Even if Fed losses don’t constrain monetary policy or necessarily impose a cost on taxpayers, the Fed’s actions often are controversial. Substantial losses could trigger criticism on Capitol Hill, particularly if rising interest rates become a political issue. Even short of losses on the Fed’s books, rising interest rates increase the cost of financing the national debt. Eliminating Fed remittances for a few years as a result of losses would make the budget situation even more challenging. However, like monetary policymakers, politicians and the public should take account of the full range of effects of QE and not focus undue attention on Fed income. The Fed can help foster such a balanced assessment by using its communication and outreach to ensure that the public and the Congress understand the benefits of QE and how it can help the Fed achieve its policy objectives, as well as the potential risks. In order to allay any concerns, the Fed should emphasize now that losses will not constrain its ability to continue to implement monetary policy in the pursuit of its maximum employment and price stability objectives.
 Indeed, Fed remittances to the Treasury have averaged $72 billion per year since the first QE program was introduced in late 2008, nearly three times the $26 billion per year averaged over the previous decade.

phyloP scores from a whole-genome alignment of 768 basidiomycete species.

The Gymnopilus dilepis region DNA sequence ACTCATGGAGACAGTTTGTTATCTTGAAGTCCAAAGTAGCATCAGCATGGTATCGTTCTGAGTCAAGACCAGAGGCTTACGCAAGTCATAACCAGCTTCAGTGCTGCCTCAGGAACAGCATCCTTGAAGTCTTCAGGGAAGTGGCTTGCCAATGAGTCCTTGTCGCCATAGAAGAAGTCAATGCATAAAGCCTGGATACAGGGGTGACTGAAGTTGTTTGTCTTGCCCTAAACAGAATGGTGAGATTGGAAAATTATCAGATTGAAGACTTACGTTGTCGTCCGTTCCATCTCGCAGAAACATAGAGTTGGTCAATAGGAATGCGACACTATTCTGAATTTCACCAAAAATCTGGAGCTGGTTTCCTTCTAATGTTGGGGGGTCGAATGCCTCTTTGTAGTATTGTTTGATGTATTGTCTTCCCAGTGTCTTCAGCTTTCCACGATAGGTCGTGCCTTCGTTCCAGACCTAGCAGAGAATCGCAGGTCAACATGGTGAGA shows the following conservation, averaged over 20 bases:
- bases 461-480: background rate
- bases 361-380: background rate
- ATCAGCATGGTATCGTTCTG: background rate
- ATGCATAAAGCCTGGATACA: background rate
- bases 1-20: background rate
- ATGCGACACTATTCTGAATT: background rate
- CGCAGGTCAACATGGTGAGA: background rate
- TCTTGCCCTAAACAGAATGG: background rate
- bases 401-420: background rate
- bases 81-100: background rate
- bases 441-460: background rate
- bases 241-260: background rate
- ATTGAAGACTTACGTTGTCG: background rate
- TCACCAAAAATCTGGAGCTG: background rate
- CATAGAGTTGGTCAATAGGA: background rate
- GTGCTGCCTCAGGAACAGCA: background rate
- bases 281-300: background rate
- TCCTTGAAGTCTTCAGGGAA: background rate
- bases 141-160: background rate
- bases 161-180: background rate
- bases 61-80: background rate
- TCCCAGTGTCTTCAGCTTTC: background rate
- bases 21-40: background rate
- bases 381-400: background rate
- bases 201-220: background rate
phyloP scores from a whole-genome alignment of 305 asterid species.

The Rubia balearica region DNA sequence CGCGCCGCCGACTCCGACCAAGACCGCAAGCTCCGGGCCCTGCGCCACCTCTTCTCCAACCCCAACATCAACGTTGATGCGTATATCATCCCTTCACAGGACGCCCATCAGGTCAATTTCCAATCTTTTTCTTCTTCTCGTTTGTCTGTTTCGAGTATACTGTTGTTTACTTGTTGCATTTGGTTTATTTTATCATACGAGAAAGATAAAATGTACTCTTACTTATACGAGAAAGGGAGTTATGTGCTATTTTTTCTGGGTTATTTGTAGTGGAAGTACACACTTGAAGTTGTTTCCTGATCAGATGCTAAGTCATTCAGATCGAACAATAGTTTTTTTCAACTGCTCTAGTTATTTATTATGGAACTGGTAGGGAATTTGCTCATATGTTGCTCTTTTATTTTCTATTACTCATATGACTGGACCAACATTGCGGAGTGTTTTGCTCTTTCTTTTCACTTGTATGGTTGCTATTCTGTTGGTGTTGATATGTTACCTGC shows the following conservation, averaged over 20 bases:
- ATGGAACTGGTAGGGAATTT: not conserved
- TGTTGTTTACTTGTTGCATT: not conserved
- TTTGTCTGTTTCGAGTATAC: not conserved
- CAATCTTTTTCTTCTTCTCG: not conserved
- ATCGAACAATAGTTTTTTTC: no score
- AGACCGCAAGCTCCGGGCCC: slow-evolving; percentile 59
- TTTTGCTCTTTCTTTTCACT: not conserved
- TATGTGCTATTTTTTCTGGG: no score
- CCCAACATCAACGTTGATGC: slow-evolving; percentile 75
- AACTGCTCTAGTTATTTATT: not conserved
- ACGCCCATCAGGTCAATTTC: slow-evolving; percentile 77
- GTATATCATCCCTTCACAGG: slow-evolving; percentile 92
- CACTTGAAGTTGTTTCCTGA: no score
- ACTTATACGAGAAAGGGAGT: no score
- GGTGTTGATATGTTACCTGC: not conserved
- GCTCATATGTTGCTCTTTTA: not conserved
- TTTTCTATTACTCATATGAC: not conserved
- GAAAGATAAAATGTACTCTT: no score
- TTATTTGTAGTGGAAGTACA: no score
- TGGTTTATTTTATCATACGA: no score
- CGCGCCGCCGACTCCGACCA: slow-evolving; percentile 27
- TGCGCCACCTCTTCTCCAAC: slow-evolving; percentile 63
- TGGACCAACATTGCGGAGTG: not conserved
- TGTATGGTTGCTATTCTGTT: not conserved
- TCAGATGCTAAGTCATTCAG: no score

The Fed values its securities on an amortized cost basis—hence if it does not sell its securities, the net earnings on its portfolio reflect only net interest income. However, the Fed does publish the unrealized capital gains and losses on its holdings on a quarterly basis. Unanticipated economic developments can lead to changes in the expected path of short-term interest rates, which will result in changes in both expected Fed income and the market value of the Fed’s securities holdings. However, the value of the Fed’s portfolio can also change as a result of expected movements in short-term interest rates that do not have implications for expected Fed income.
 The Fed’s portfolio was as large as it was in 2020 in part because the Fed had moved to an “ample reserves” policy implementation framework.
The Brookings Institution is financed through the support of a diverse array of foundations, corporations, governments, individuals, as well as an endowment. A list of donors can be found in our annual reports published online here. The findings, interpretations, and conclusions in this report are solely those of its author(s) and are not influenced by any donation.